Cell Phone "Valets" At New York City Schools; Students Pay To Store Devices In Trucks (1170l) - Middle School Reading Article Worksheet


Vale Middle School Reading Article
Cell Phone “Valets” at New York City Schools; Students Pay to Store Devices in Trucks (1170L)
Read the following article carefully and make notes in the margin as you read.
Your notes should include:
o Comments that show that you understand the article. (A summary or statement of the main
idea of important sections may serve this purpose.)
o Questions you have that show what you are wondering about as you read.
o Notes that differentiate between fact and opinion.
o Observations about how the writer’s strategies (organization, word choice, perspective,
support) and choices affect the article.
Your margin notes are part of your score for this assessment.
Answer the questions carefully in complete sentences unless otherwise instructed.
Student ____________________________Class Period__________________
Cell Phone 'Valets' At New York City Schools; Students
Notes on my thoughts,
reactions and questions as I
Pay To Store Devices In Trucks
NEW YORK — Thousands of teenagers who can't take their cell phones to school have
another option, courtesy of a burgeoning industry of sorts in always-enterprising New
York City: paying a dollar a day to leave it in a truck that's parked nearby. Students
might resent an expense that adds up to as much as $180 a year, but even so, leaving a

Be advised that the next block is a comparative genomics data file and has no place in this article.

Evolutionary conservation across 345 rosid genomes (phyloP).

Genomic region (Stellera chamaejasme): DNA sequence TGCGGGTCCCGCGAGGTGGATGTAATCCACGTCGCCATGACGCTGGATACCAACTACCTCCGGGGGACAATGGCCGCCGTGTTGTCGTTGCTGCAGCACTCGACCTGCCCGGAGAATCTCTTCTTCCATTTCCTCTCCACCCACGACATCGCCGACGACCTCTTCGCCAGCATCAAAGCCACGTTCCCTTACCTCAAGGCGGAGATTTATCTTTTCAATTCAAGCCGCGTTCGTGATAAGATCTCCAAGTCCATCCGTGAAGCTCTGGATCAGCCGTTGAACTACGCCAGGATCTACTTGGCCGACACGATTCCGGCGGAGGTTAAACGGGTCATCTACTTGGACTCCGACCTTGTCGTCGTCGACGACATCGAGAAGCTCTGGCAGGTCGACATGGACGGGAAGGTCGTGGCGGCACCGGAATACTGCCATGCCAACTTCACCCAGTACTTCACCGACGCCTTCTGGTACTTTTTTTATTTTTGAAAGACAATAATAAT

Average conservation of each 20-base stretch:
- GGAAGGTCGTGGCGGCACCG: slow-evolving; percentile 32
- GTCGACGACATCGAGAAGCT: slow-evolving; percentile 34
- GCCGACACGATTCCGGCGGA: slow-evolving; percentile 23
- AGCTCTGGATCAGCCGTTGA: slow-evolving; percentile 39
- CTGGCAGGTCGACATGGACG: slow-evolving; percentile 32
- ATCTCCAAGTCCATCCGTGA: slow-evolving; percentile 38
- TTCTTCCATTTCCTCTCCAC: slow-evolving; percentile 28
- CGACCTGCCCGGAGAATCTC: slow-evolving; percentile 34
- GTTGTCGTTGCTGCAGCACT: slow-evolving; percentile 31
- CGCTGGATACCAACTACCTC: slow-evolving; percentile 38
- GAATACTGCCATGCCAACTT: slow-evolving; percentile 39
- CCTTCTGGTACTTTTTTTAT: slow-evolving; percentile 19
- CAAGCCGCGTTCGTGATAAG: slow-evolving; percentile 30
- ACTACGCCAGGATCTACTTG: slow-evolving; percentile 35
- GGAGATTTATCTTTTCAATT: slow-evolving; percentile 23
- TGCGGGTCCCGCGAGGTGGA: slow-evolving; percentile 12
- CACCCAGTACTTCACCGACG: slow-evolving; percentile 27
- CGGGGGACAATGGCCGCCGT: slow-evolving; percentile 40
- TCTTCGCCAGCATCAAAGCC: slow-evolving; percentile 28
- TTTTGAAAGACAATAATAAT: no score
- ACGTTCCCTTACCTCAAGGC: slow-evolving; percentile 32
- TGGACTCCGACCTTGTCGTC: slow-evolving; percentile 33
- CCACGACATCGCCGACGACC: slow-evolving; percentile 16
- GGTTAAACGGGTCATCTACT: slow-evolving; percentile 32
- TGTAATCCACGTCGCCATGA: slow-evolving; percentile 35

phone at one of the trucks in the morning and then picking it up at the end of the day has
become as routine for city teenagers as getting dressed and riding the morning-rush
subway. "Sometimes it's a hassle because not everyone can afford it," said Kelice
Charles, a freshman at Gramercy Arts High School in Manhattan. "But then again, it's a
Cell phones and other devices, such as iPods and iPads, are banned in all New York
City public schools, but the rule is widely ignored except in the 88 buildings that have
metal detectors. Administrators at schools without detectors tell students, "If we don't
see it, we don't know about it." Schools where violence is considered a risk have metal
detectors to spot weapons, but they also spot phones. They include the Washington
Irving Educational Complex in the bustling Union Square area, a cluster of small high
schools housed in a massive century-old building that used to be one big high school.
The trucks that collect the cell phones have their own safety issues – one was held up in
the Bronx in June, and some 200 students lost their phones. That could be why one
operator near Washington Irving refused to speak to a reporter recently.
Matthews, K. Cell phone “valets” at New York City schools; students pay to store devices in trucks. Huffington Post
October 4, 2012.


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